Mark Zuckerberg (you know the movie star) popularized the term the “social graph” to give a visual representation to the way we are all connected socially (and to promote his movie.) The social graph represents the relationships between us as lines and us as the nodes (see the photo.)
Why does this concept matter to those in the frontline of selling? Simply because using relationships (and their cousin referrals) is by far the easiest way to get things sold.
Now the social graph has in fact existed since Adam and Eve (it was somewhat simple back then) but what’s changed in only the last few years are the tools we can use to take advantage of it.
Back in the day (circa 1995) the only way I could find out if you knew someone that I wanted to know was to ask you to bring you Rolodex (yes I mean the thing with the cards in it) to a coffee shop and I would bring mine. Then we’d sit at a table and look through these wonderful machines looking for people that could be useful to each of us. This was a cumbersome process and so, like so many cumbersome processes, it often did NOT happen.
Around 1998 we upgraded the same process by bringing our Palm Pilots to the same coffee shop and beaming each other business cards but not everyone seemed to have a Palm so this did not often happen either.
Today in the Post Linkedin Era (PLE) we have it so easy. If I want to know who you know, I jump onto Linkedin. I browse your connections or I search for the companies and people I want and back comes a list of my friends and how they can help me get a referral. Darn easy. No Rolodex lugging. No need to buy you a coffee.
The math on this social graph stuff is pretty amazing. There’s actual scientific research that shows that the average human can maintain up to 150 relationships. Now here’s the math: if I know 150 people and each of my friends knows 150 people that means I can get a referral to 150* 150 = 22,500 people. 22,500 people!
Now I’d say that as sales people if we knew that maintaining relationships was the best way to sell more we might be able to maintain more than 150 relationships (our livelihood seems like a good motivator to me.)
On top of that we now have a whole lot of tools to make maintaining more relationships easier than ever before. So you’d think we could pull it off. So let’s say we do push this boundary. Let’s say we can maintain 250 relationships but our friends (non-sales types) can only keep up 150. Then we can get referred to 250 * 150 = 37,500 people. How about if we can handle 500 relationships? 500 * 150 = 75,000 people.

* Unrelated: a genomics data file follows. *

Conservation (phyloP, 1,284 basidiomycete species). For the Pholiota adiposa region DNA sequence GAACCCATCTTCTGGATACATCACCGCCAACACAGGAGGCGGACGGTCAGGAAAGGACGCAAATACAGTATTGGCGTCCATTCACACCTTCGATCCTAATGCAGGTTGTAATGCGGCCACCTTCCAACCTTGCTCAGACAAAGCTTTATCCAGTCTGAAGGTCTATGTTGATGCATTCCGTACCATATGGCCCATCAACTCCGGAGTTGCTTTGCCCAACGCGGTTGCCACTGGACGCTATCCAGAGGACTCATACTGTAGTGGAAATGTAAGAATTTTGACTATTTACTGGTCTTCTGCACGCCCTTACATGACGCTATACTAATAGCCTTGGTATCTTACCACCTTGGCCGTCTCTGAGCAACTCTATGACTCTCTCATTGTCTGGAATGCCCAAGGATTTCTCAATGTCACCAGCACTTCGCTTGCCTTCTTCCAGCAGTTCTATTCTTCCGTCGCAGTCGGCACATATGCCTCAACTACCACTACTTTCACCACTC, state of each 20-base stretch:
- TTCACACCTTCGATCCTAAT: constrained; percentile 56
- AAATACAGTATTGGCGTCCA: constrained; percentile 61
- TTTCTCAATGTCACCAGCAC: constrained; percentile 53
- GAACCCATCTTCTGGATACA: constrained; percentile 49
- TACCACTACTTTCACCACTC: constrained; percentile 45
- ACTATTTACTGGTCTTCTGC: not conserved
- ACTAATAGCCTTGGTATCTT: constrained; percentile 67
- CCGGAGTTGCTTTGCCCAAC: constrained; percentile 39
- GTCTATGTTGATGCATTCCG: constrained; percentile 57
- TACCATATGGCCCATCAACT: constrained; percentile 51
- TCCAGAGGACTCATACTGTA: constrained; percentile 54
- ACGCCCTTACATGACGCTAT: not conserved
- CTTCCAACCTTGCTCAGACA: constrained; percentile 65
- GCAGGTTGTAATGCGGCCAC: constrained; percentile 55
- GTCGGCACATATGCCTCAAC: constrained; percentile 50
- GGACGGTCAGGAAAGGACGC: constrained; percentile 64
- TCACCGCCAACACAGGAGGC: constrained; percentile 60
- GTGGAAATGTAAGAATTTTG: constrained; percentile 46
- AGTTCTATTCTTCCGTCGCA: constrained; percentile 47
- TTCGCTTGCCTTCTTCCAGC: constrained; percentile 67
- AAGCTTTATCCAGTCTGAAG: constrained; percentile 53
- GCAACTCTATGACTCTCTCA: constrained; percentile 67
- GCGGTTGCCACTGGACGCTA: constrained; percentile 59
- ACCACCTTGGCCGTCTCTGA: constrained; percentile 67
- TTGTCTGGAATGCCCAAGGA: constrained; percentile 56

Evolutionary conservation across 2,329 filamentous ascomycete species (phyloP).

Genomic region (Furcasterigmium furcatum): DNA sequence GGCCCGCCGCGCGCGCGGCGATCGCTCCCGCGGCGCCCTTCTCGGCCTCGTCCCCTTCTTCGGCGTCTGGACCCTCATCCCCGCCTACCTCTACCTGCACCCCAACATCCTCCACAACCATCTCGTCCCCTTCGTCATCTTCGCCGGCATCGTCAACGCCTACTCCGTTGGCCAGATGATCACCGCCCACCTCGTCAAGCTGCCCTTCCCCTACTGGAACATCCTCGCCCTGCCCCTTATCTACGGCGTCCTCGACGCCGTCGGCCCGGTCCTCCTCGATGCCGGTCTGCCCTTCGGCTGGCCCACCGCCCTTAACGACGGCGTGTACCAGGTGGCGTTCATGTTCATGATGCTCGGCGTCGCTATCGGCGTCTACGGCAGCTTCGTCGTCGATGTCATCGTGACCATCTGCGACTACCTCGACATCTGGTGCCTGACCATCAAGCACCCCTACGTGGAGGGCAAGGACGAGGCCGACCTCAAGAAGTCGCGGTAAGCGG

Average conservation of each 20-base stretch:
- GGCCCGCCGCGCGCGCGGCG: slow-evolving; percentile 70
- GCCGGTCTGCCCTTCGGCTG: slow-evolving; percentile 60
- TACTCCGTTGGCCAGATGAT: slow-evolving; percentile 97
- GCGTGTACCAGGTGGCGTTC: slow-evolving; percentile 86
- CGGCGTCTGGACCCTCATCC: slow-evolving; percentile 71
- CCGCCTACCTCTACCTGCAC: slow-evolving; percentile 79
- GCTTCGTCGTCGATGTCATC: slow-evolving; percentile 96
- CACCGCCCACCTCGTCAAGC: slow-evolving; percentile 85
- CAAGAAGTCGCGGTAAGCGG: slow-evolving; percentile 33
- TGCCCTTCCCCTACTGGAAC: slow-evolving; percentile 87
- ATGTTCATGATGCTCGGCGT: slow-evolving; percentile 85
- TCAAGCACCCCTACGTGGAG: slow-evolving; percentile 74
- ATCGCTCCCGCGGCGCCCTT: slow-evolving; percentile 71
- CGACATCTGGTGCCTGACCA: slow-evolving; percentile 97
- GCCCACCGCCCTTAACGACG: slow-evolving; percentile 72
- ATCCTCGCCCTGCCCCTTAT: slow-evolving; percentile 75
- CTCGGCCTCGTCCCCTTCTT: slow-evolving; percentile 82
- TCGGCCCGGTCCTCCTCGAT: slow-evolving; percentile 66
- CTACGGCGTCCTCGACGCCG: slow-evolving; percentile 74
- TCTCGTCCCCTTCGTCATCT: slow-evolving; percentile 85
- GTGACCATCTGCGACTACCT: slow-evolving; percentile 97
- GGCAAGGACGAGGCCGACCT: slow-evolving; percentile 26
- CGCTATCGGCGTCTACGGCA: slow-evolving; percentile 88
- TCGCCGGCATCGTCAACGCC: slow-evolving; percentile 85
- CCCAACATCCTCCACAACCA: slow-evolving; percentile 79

Now I don’t know about you (actually I do know about most of you at least) but I have a lot more fun maintaining relationships with my friends and acquaintances than I do cold calling strangers that don’t treat me as an actual human being (of course there’s a human reason for this too). So instead of investing your energy into calling 1,000 strangers 7-12 times how about spending your time maintaining relationships with people that know, like and trust you? How about getting referrals to new prospects all the time and building out your network in the process?
Some research to think about: author Stephen Bistritz and North Carolina Business School did some research with C-level buyers for his book Selling to the C-Suite. They found that 80% of C-level execs will take your call if you have a referral from someone in their company but only 20% of the same execs will take your cold call (no referral). That’s a 4 x improvement using a referral vs a cold call.
More research: researchers at IBM put an actual monetary figure on the value of a relationship: $948. $948 for every relationship you have. Why? For all the reasons above. The researchers found that those with more relationships made more money.
Some more math: $948 * 500 = $474,000. So if you maintain 500 relationships that should be worth almost half a million dollars. And by-the-way that’s your money. If you maintain those relationships, they move with you — even when you change jobs. Wouldn’t you like to add an extra half-mill to your net worth? And even have fun doing it. Get social!